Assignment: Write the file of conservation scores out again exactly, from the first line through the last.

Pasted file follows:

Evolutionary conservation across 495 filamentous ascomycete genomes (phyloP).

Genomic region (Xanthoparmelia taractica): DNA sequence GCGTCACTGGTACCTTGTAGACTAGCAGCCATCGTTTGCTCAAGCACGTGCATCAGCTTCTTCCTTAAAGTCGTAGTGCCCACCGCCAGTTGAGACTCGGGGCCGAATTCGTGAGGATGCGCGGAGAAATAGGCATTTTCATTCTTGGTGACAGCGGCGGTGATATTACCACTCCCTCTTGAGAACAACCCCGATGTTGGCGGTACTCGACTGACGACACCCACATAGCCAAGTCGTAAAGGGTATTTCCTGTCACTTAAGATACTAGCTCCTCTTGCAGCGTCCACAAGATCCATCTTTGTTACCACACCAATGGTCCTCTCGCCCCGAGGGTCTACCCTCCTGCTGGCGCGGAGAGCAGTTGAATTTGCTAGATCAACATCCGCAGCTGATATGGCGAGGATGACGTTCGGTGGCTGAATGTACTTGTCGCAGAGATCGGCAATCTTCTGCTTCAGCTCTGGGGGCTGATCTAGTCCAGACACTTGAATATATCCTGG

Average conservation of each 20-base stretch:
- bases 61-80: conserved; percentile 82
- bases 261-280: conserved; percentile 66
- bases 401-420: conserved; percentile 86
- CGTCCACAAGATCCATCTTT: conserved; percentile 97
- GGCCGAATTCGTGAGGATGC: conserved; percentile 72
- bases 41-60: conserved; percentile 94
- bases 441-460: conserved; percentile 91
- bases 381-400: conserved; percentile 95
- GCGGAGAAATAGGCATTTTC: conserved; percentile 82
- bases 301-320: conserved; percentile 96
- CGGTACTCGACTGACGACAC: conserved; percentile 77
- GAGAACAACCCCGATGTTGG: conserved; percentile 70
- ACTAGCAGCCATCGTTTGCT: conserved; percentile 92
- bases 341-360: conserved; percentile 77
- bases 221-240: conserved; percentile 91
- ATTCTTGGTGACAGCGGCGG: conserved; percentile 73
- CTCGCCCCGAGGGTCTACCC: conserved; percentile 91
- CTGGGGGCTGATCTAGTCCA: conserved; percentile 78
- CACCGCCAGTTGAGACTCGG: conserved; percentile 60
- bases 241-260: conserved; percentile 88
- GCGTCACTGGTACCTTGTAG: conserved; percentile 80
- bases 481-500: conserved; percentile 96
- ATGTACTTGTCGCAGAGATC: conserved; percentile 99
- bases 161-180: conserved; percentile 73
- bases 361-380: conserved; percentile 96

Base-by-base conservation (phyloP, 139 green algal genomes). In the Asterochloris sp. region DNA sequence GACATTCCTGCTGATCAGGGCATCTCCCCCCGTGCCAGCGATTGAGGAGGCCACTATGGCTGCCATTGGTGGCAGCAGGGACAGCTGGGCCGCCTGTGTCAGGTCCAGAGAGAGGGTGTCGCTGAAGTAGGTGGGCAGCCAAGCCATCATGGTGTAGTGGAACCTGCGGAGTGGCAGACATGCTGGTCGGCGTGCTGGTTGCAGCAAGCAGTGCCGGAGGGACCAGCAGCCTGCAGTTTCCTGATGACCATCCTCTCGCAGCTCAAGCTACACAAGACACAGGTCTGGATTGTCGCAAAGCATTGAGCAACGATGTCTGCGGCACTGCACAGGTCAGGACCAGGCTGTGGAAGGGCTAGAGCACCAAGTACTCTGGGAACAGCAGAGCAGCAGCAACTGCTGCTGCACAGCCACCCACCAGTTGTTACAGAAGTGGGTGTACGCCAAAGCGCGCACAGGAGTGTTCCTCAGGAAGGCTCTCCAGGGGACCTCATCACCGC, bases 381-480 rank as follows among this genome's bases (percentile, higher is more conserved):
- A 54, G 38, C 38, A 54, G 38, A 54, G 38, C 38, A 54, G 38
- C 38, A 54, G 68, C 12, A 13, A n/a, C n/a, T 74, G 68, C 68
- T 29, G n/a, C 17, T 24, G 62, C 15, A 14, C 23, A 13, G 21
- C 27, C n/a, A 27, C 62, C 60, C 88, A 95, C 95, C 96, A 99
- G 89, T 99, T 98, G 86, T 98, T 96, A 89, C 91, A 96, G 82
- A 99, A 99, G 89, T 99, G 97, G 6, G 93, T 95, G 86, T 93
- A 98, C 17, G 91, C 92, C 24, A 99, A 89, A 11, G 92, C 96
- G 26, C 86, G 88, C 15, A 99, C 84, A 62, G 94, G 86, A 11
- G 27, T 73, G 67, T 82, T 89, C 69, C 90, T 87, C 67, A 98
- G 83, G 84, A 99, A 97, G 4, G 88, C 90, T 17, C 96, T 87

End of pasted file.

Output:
Evolutionary conservation across 495 filamentous ascomycete genomes (phyloP).

Genomic region (Xanthoparmelia taractica): DNA sequence GCGTCACTGGTACCTTGTAGACTAGCAGCCATCGTTTGCTCAAGCACGTGCATCAGCTTCTTCCTTAAAGTCGTAGTGCCCACCGCCAGTTGAGACTCGGGGCCGAATTCGTGAGGATGCGCGGAGAAATAGGCATTTTCATTCTTGGTGACAGCGGCGGTGATATTACCACTCCCTCTTGAGAACAACCCCGATGTTGGCGGTACTCGACTGACGACACCCACATAGCCAAGTCGTAAAGGGTATTTCCTGTCACTTAAGATACTAGCTCCTCTTGCAGCGTCCACAAGATCCATCTTTGTTACCACACCAATGGTCCTCTCGCCCCGAGGGTCTACCCTCCTGCTGGCGCGGAGAGCAGTTGAATTTGCTAGATCAACATCCGCAGCTGATATGGCGAGGATGACGTTCGGTGGCTGAATGTACTTGTCGCAGAGATCGGCAATCTTCTGCTTCAGCTCTGGGGGCTGATCTAGTCCAGACACTTGAATATATCCTGG

Average conservation of each 20-base stretch:
- bases 61-80: conserved; percentile 82
- bases 261-280: conserved; percentile 66
- bases 401-420: conserved; percentile 86
- CGTCCACAAGATCCATCTTT: conserved; percentile 97
- GGCCGAATTCGTGAGGATGC: conserved; percentile 72
- bases 41-60: conserved; percentile 94
- bases 441-460: conserved; percentile 91
- bases 381-400: conserved; percentile 95
- GCGGAGAAATAGGCATTTTC: conserved; percentile 82
- bases 301-320: conserved; percentile 96
- CGGTACTCGACTGACGACAC: conserved; percentile 77
- GAGAACAACCCCGATGTTGG: conserved; percentile 70
- ACTAGCAGCCATCGTTTGCT: conserved; percentile 92
- bases 341-360: conserved; percentile 77
- bases 221-240: conserved; percentile 91
- ATTCTTGGTGACAGCGGCGG: conserved; percentile 73
- CTCGCCCCGAGGGTCTACCC: conserved; percentile 91
- CTGGGGGCTGATCTAGTCCA: conserved; percentile 78
- CACCGCCAGTTGAGACTCGG: conserved; percentile 60
- bases 241-260: conserved; percentile 88
- GCGTCACTGGTACCTTGTAG: conserved; percentile 80
- bases 481-500: conserved; percentile 96
- ATGTACTTGTCGCAGAGATC: conserved; percentile 99
- bases 161-180: conserved; percentile 73
- bases 361-380: conserved; percentile 96

Base-by-base conservation (phyloP, 139 green algal genomes). In the Asterochloris sp. region DNA sequence GACATTCCTGCTGATCAGGGCATCTCCCCCCGTGCCAGCGATTGAGGAGGCCACTATGGCTGCCATTGGTGGCAGCAGGGACAGCTGGGCCGCCTGTGTCAGGTCCAGAGAGAGGGTGTCGCTGAAGTAGGTGGGCAGCCAAGCCATCATGGTGTAGTGGAACCTGCGGAGTGGCAGACATGCTGGTCGGCGTGCTGGTTGCAGCAAGCAGTGCCGGAGGGACCAGCAGCCTGCAGTTTCCTGATGACCATCCTCTCGCAGCTCAAGCTACACAAGACACAGGTCTGGATTGTCGCAAAGCATTGAGCAACGATGTCTGCGGCACTGCACAGGTCAGGACCAGGCTGTGGAAGGGCTAGAGCACCAAGTACTCTGGGAACAGCAGAGCAGCAGCAACTGCTGCTGCACAGCCACCCACCAGTTGTTACAGAAGTGGGTGTACGCCAAAGCGCGCACAGGAGTGTTCCTCAGGAAGGCTCTCCAGGGGACCTCATCACCGC, bases 381-480 rank as follows among this genome's bases (percentile, higher is more conserved):
- A 54, G 38, C 38, A 54, G 38, A 54, G 38, C 38, A 54, G 38
- C 38, A 54, G 68, C 12, A 13, A n/a, C n/a, T 74, G 68, C 68
- T 29, G n/a, C 17, T 24, G 62, C 15, A 14, C 23, A 13, G 21
- C 27, C n/a, A 27, C 62, C 60, C 88, A 95, C 95, C 96, A 99
- G 89, T 99, T 98, G 86, T 98, T 96, A 89, C 91, A 96, G 82
- A 99, A 99, G 89, T 99, G 97, G 6, G 93, T 95, G 86, T 93
- A 98, C 17, G 91, C 92, C 24, A 99, A 89, A 11, G 92, C 96
- G 26, C 86, G 88, C 15, A 99, C 84, A 62, G 94, G 86, A 11
- G 27, T 73, G 67, T 82, T 89, C 69, C 90, T 87, C 67, A 98
- G 83, G 84, A 99, A 97, G 4, G 88, C 90, T 17, C 96, T 87